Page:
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03.28.19

European Patents Found to be Invalid and Deemed Impotent in the Highest British Court (Again)

Posted in Courtroom, Europe, Patents at 12:42 pm by Dr. Roy Schestowitz

It’s about the tadalafil generic

Just gimme the hands

Summary: “Just gimme the patent,” says every greedy corporation looking to ban its competition (including generics) and facilitate monopoly pricing; the problem is, the EPO keeps granting invalid patents that take a lot of time and money to formally invalidate (in courts), as Actavis v ICOS has just shown

THE number of patents granted by the U.S. Patent and Trademark Office (USPTO) declined last year after certainty associated with these patents had declined and then number of patent lawsuits had totally collapsed. We now see something similar going on in Europe. Was it inevitable? Couldn’t we learn from the mistakes of American lawmakers and USPTO officials?

We are pleased to see that IP Kat (Rose Hughes) has recently been covering some cases that relate to the European Patent Office (EPO). Hughes is doing an OK job without coming across as a patent extremist like the Bristows staff at IP Kat and yesterday she wrote this article about a (British) Supreme Court outcome. Yet another EPO-granted patent has been found to be nonsense:

This morning, the UK Supreme Court delivered its decision in Actavis v ICOS [2019] USKC 15, upholding the Court of Appeal’s decision that ICOS’s dosage regimen patent was obvious. In doing so, the Supreme Court (in a welcome change…) has followed the previous approach of the lower courts to the question of inventive step in both the UK courts and in the jurisprudence of the EPO.

The patent in question related to tadalafil (branded as CIALIS). Tadalafil is an orally administered drug for treating sexual dysfunction. Tadalafil works in a similar way to Pfizer’s famous blockbuster drug Viagra, but with fewer side effects. The original first medical use patent for tadalafil (EP 0740668, “Daugan”) and its associated SPC have both expired. The latest decision related to ICOS’s patent (EP 1173181) which claimed a particular dosage regime of tadalafil. Lilly is the exclusive licensee of the patent.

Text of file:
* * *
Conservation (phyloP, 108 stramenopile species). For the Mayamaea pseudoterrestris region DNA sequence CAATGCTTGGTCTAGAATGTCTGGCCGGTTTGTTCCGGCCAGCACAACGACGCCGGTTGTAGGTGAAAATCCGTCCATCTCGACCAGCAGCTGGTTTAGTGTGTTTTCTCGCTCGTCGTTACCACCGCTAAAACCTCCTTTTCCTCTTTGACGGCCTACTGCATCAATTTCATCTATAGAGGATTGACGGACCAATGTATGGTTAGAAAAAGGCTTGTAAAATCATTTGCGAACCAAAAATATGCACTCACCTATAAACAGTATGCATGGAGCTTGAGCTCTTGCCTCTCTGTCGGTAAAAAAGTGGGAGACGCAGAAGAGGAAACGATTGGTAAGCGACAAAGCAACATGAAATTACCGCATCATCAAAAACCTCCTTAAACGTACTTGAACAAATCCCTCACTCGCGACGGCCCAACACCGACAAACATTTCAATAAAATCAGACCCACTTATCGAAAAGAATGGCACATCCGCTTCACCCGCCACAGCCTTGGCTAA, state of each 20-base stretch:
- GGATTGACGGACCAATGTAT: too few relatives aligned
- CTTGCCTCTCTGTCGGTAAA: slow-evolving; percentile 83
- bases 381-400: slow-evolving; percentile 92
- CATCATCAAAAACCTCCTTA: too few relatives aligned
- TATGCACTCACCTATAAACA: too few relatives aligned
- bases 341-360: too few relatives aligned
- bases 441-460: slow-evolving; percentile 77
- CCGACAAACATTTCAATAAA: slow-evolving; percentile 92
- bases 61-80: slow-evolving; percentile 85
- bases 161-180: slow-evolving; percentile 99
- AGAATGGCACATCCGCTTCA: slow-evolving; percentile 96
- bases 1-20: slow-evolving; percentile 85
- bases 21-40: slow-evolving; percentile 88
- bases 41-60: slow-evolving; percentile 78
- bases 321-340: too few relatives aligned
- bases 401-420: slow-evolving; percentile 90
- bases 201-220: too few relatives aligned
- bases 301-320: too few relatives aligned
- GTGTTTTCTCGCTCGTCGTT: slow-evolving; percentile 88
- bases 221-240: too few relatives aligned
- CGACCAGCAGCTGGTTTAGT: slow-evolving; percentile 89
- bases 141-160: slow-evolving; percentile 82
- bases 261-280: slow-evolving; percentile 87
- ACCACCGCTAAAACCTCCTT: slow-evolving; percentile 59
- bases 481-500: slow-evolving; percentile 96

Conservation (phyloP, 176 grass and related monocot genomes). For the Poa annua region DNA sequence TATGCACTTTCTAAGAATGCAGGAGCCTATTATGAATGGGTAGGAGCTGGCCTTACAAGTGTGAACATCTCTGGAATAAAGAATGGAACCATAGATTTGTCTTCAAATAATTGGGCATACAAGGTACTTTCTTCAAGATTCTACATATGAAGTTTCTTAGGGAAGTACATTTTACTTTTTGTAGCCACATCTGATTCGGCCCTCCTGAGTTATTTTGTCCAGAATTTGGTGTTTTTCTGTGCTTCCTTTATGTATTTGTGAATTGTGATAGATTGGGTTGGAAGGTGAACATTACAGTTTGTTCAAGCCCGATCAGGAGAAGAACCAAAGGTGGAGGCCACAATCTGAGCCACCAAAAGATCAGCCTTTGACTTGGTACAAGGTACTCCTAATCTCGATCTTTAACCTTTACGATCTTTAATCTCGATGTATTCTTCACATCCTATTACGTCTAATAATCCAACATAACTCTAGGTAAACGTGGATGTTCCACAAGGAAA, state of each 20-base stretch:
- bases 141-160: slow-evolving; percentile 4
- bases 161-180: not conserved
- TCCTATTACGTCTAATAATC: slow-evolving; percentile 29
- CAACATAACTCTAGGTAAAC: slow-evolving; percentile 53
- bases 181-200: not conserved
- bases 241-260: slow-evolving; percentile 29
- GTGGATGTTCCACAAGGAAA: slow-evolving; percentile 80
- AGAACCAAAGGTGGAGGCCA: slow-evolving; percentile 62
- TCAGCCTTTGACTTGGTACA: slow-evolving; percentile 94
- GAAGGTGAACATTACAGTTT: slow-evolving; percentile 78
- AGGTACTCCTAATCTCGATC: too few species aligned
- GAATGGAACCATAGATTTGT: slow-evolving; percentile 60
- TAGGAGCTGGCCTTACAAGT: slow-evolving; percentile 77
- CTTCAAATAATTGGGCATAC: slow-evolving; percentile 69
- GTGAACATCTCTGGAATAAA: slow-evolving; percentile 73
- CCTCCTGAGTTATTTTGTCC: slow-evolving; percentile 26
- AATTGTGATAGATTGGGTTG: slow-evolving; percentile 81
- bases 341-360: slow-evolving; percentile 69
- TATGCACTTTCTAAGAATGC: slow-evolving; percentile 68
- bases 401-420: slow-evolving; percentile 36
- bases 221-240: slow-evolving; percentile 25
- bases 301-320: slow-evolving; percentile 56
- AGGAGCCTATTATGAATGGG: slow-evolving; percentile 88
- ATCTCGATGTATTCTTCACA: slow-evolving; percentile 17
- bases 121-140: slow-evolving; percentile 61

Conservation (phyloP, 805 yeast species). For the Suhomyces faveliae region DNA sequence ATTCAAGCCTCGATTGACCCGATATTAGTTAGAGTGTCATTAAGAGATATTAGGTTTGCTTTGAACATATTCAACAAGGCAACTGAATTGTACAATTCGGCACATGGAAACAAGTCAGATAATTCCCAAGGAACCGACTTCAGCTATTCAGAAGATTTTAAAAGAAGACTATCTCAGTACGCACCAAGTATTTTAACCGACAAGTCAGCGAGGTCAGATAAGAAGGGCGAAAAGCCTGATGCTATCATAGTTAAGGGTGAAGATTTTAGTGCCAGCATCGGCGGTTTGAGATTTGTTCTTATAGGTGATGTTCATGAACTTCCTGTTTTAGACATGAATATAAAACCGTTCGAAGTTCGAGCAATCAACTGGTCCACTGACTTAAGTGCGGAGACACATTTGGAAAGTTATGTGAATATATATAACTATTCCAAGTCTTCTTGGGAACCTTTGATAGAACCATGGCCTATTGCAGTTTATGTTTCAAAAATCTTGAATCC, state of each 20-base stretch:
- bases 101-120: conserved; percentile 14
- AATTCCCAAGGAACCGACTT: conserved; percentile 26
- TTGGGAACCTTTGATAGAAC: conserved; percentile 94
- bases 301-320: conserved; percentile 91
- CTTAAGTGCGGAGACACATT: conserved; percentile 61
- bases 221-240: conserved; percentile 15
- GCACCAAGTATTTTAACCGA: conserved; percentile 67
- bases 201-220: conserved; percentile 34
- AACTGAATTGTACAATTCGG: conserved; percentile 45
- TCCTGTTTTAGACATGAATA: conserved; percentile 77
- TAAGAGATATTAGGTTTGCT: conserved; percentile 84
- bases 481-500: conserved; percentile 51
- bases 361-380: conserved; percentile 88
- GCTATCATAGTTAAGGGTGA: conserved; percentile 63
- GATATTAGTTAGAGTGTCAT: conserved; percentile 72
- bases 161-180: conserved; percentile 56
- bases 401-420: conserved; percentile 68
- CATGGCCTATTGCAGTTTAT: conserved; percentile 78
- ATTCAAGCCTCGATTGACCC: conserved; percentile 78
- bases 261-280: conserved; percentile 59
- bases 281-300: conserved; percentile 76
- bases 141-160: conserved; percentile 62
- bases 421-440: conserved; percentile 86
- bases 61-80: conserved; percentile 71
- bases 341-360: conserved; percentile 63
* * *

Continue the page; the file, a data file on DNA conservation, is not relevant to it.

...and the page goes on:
In an attempt to clear the market for their own tadalafil generic, Actavis brought revocation proceedings against the ICOS/Lilly patent. Actavis argued that the claims lacked novelty and inventive step in view of the original tadalafil patent (“Daugan”). The contentious claims related to a dose regime of up to 5mg tadalafil per day. The Court of Appeal, in overturning Mr Justice Birss’ decision, found the patent invalid for lack of inventive step (Actavis v ICOS [2017] EWCA Civ 1671). Particularly, it was found that the claimed dose would have been obvious for the skilled person to try (IPKat post here).

Notice that first comment which asks: “Can every one of Lord Hodge’s 9 factors be accommodated within Lord Hodge’s exposition of the EPO’s Problem and Solution Approach? If not all, which ones not?”

“Can every one of Lord Hodge’s 9 factors be accommodated within Lord Hodge’s exposition of the EPO’s Problem and Solution Approach?”
      –Anonymous
Someone “from France” then added: “One important factor seems indeed to be missing, which is the “reasonable expectation of success”, even though certain of the listed factors are usually considered for applying this factor. The reasoning that the clinical trial is somewhat a “one way street” (to use EPO standards) is not completely out of scope, but the specific dosage finding that has been identified for optimal effect could, in my view, not have been necessarily derived from this approach (the dosage plateau could not have been expected, considering it seems to necessarily imply some hindsight). I’m not sure I agree with the comment in the post that such a decision is welcome…, I can hardly consider a diverging view between the EPO and national courts to be welcome.”

Another anonymous commenter quotes: “The original first medical use patent for tadalafil (EP 0740668, “Daugan”) and its associated SPC have both expired.”

Then comes the question (or questions): “Doesn’t this mean it has already passed through clinical trials? By the courts’ logic should a 5mg dose already be known? What have I missed?”

What about public interests as well? Either way, the court has trashed yet another European Patent. Will António Campinos get the message or just keep on lying about quality?

“I can hardly consider a diverging view between the EPO and national courts to be welcome.”
      –Anonymous
Freshfields Bruckhaus Deringer LLP’s Laura Whiting and Paul Abbott wrote about it this morning (publication time), calling it “its second patent decision in 6 months” (so rarely do we get to see, at least at this level, just how awful the quality of patents has become).

We’ll probably hear a lot more about it in days if not weeks to come.

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